The Joys of Spirulina

 

 

 

It feels so good but it tastes so bad…….

 Although Spirulina looks like food from the future, it is in fact one of the oldest known life forms on earth. A mainstay of the diet in African Chad from the 9th century until today, it is known to have been used as a food source for the Aztecs until the 16th century: they called it “Techuitlatl”, which means ‘The Stone’s Excrement’. Tasty!

Now although ‘The Stone’s Excrement’ may not be the best term to whet the appetite, this blue-green microalgae  is so nutrient dense that it is claimed we could survive on Spirulina & water alone, as just one teaspoon of Spirulina has the nutritional value of several servings of common vegetables.

For our palettes, however, now so accustomed to the joys of brie, sundried tomatoes, and massaman curry, living on Spirulina alone, despite all its health benefits, seems like a rather torturous option: it is, for most of us, something of an acquired – or not so acquired – taste, flavoured as it is with a faint hint of fish and seaweed. Hmmm. So after we take a look at some of the key health benefits, we’ve included some super simple recipes below to help you enjoy – or at least hide – Spirulina’s charms.

So why take it at all?

As Spirulina is a natural source of food packed with essential nutrients like no other, it is literally teeming with potential health benefits. Studies have been conducted on it since the 1970’s, and demonstrate, amongst other things, that it:

• Encourages weight loss

• Counteracts toxins in the body

• Helps purify the liver

• Increases mental alertness

• Lowers blood cholesterol and excess triglycerides

• Helps fight viral infections

• Treats radiation sickness

• Enhances the ability to generate new blood cells

• Improves blood sugar problems

• Strengthens the nervous system

• Strengthens the immune system

• Removes toxic metals such as lead and mercury from the body

• Improves the healing of wounds

 

How should Spirulina be taken – and even enjoyed?

Although mixing Spirulina in plain distilled water is the best way for maximum absorption, the most popular way to enjoy Spirulina is to add it to your favourite fruit or vegetable juice in a blender. It tastes good with apple juice or in a smoothie with bananas or mangos. You can start with a teaspoon or less at first and add more only when you are sure you can tolerate the taste.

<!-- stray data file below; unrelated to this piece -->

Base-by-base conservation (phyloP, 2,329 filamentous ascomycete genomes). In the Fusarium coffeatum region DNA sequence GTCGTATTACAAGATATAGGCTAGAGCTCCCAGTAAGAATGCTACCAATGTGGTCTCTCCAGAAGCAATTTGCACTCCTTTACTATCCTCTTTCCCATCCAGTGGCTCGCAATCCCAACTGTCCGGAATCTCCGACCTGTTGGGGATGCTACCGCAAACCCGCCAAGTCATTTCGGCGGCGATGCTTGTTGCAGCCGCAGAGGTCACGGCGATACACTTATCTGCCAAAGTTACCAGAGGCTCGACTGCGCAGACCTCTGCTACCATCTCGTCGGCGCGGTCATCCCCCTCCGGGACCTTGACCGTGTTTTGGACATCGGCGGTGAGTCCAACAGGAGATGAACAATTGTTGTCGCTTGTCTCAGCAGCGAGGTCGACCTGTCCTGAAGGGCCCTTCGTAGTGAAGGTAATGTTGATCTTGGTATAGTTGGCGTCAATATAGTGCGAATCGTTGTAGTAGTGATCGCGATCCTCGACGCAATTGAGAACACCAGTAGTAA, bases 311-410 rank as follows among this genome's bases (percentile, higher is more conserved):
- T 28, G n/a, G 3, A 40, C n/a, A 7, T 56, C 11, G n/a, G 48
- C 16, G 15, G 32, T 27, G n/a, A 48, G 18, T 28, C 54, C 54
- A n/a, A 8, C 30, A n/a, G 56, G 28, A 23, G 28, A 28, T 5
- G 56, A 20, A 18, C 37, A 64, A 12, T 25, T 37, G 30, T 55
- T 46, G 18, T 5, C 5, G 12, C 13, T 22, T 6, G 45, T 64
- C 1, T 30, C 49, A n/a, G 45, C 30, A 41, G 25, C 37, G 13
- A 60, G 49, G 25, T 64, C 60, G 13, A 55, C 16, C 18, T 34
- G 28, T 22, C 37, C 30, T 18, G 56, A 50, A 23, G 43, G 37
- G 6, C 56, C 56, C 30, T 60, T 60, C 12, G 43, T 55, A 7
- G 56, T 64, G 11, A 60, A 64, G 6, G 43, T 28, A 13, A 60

After taking Spirulina, avoid alcohol, soft drinks or coffee for 30 minutes as these drinks can destroy some of the nutrients and enzymes

As heat also destroys much of the nutrient content, it is best not to include Spirulina in cooking recipes; however,  it is possible to add it to soups or stews just before serving.

And for the adventurous, here are some simple Spirulina recipes:

Spirulina Green Juice

1 English cucumber

2 medium sized apples (I like Fuji apples best, but any variety will do)

1 small lemon or lime

1 teaspoon Spirulina powder

Juice the produce in a juicer and then add 1 teaspoon of Spirulina powder to your juicer.

 

Spirulina Honey

3 tablespoons raw honey

1/4 teaspoon cinnamon

1/8 teaspoon Spirulina powder

Mix all ingredients together and use as you would regular honey by drizzling it on fruit, putting it in your tea, cereal, etc.

 

Spirulina Seasoning Salt

4 tablespoons nutritional yeast

1 teaspoon Spirulina powder

1/4 teaspoon sea salt

1/8 teaspoon cayenne pepper or to taste

Sprinkle this seasoning salt over air popped popcorn, kale chips, steamed veggies, baked potatoes, etc.

 

Simple Spirulina Salad Dressing

2 tablespoons extra virgin olive oil

1 tablespoon Spirulina powder

Juice and zest of ½ lemon

Sprinkle of garlic powder and cayenne pepper to taste

Mix all ingredients together and  pour over your favorite salad. Some people make the dressing without the lemon juice and zest, so you can experiment with what you like best.

 

And here are a few more simple ideas:

  • Spirulina in rice:  mix it into some rice with olive oil and maybe salt or liquid aminos and tofu chunks added. Also fine with vegetables or beans.
  • Spirulina on rice cakes (or toast): Just a little olive oil and spirulina sprinkled onto a rice cake is delicious. Also good on toast.
  • Spirulina & tofu: Sprinkle some on tofu, adding olive or flax or wheat germ oil as well. Adding some chopped, fresh vegetables into this dish is quite nice as well.
  • Do it Sanctuary style, by adding your daily dose of Spirulina to a fresh coconut. My favourite for sure.

 

Enjoy!

 

(with thanks to the internet, particularly eatdrinkbetter.com and rawglow.com for the recipe ideas).

 


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